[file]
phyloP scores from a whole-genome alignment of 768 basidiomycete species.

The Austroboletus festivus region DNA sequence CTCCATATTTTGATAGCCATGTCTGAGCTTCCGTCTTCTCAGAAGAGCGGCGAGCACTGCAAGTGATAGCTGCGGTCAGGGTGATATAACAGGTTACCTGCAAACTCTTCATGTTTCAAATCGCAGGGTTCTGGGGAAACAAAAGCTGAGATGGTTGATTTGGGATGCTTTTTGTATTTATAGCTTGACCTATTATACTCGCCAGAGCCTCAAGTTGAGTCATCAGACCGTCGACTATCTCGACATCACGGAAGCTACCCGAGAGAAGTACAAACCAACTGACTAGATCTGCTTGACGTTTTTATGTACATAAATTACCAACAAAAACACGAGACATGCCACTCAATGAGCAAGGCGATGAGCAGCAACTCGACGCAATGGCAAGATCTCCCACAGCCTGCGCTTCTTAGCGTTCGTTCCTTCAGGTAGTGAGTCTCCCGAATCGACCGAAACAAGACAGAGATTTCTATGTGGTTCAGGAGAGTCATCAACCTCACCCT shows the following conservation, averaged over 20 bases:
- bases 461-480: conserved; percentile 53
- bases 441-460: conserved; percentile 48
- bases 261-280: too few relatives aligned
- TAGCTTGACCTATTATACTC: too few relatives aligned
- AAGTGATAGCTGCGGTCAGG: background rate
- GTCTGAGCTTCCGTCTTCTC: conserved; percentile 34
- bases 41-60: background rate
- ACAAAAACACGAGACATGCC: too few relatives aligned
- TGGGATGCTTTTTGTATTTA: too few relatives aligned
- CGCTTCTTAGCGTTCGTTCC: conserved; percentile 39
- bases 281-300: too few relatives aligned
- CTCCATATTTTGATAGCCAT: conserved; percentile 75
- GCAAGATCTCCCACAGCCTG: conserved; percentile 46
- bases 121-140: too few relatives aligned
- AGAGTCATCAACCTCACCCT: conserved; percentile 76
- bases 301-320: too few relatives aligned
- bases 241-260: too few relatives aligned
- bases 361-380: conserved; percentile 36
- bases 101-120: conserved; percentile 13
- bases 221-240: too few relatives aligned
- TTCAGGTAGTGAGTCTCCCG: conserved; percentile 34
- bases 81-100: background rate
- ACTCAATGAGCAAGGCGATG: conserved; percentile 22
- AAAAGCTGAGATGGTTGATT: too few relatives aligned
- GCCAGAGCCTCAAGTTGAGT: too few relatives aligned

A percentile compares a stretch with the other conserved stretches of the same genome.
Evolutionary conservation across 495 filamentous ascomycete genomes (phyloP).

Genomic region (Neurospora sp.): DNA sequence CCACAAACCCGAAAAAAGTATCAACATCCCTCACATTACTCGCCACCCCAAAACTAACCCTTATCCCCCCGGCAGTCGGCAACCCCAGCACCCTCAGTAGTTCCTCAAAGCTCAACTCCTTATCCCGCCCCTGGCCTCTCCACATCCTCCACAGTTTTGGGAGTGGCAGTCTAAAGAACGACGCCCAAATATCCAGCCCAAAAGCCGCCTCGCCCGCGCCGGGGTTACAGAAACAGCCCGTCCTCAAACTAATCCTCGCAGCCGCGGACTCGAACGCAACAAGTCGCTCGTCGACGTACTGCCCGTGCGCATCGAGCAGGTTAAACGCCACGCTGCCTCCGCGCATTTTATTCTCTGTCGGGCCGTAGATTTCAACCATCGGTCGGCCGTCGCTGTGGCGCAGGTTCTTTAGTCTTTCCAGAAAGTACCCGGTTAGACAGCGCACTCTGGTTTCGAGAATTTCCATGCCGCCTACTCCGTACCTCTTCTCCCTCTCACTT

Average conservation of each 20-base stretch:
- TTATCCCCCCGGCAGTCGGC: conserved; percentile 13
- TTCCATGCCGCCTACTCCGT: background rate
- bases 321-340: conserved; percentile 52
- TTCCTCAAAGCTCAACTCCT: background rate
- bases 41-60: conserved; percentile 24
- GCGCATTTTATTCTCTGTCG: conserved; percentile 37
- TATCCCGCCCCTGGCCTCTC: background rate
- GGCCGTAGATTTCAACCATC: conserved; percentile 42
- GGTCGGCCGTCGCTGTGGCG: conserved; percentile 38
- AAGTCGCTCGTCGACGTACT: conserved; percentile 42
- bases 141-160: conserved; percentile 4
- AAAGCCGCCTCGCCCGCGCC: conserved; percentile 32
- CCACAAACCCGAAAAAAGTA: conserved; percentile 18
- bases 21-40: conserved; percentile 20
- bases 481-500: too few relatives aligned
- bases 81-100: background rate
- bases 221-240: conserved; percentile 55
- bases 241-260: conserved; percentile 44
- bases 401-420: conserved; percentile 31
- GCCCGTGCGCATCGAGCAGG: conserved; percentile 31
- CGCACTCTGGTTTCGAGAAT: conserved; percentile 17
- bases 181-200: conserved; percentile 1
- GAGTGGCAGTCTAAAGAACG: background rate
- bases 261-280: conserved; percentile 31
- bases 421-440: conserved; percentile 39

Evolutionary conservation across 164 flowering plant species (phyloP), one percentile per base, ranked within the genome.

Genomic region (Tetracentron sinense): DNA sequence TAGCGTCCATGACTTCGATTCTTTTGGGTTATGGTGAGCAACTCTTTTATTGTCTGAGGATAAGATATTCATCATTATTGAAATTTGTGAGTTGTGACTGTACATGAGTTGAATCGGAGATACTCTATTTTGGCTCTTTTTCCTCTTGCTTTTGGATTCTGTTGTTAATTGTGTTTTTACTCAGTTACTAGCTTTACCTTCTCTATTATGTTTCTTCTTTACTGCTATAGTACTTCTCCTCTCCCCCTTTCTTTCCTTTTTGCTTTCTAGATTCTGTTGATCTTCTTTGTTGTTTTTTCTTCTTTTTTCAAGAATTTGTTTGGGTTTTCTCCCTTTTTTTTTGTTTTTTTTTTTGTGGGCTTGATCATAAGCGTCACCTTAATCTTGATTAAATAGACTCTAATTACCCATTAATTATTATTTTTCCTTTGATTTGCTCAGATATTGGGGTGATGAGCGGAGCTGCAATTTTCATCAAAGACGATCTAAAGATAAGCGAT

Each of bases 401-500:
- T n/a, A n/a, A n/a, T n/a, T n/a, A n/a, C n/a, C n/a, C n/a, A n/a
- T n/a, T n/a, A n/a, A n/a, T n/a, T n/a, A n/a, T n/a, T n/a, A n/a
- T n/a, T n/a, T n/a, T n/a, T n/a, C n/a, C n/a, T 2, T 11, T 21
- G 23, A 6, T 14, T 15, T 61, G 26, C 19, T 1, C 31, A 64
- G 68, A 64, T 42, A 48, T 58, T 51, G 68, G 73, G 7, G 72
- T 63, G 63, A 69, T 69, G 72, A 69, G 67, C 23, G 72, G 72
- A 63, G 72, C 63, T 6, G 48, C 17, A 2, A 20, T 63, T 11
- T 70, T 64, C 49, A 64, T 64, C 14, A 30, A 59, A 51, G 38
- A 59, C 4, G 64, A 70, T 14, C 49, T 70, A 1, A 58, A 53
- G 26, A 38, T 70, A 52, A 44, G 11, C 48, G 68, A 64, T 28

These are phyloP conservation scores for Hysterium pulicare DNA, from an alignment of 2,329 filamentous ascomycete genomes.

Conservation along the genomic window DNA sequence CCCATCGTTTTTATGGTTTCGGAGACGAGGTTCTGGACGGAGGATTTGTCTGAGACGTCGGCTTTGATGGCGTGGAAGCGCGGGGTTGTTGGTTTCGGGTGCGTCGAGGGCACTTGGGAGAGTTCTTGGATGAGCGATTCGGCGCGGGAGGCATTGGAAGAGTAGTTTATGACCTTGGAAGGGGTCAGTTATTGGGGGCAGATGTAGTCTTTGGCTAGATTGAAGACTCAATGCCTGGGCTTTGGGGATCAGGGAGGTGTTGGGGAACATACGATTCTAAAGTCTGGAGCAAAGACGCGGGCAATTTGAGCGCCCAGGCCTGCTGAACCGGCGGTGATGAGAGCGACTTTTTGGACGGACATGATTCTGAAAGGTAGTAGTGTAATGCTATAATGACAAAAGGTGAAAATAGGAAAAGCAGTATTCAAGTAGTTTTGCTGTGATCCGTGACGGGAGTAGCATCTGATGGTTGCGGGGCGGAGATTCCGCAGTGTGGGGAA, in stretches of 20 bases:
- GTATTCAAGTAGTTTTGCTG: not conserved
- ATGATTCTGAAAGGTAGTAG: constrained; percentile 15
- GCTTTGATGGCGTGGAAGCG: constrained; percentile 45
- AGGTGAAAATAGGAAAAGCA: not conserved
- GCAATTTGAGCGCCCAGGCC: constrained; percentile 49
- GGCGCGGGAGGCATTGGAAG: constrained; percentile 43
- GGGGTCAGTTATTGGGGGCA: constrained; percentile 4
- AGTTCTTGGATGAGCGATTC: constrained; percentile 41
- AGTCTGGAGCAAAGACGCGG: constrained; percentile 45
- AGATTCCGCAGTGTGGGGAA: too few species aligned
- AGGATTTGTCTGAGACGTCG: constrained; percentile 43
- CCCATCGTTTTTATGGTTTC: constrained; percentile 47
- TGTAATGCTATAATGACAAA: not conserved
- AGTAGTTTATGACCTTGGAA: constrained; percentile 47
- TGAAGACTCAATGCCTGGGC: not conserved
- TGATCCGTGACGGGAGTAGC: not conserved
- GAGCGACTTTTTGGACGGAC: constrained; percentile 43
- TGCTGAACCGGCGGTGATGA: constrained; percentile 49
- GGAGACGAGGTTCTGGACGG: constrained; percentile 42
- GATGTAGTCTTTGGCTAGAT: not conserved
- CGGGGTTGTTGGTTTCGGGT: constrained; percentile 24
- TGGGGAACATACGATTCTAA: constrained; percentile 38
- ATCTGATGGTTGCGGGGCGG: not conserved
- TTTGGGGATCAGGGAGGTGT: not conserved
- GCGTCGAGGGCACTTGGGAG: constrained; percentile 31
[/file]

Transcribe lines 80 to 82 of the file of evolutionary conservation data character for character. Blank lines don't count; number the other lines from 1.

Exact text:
- AGTCTGGAGCAAAGACGCGG: constrained; percentile 45
- AGATTCCGCAGTGTGGGGAA: too few species aligned
- AGGATTTGTCTGAGACGTCG: constrained; percentile 43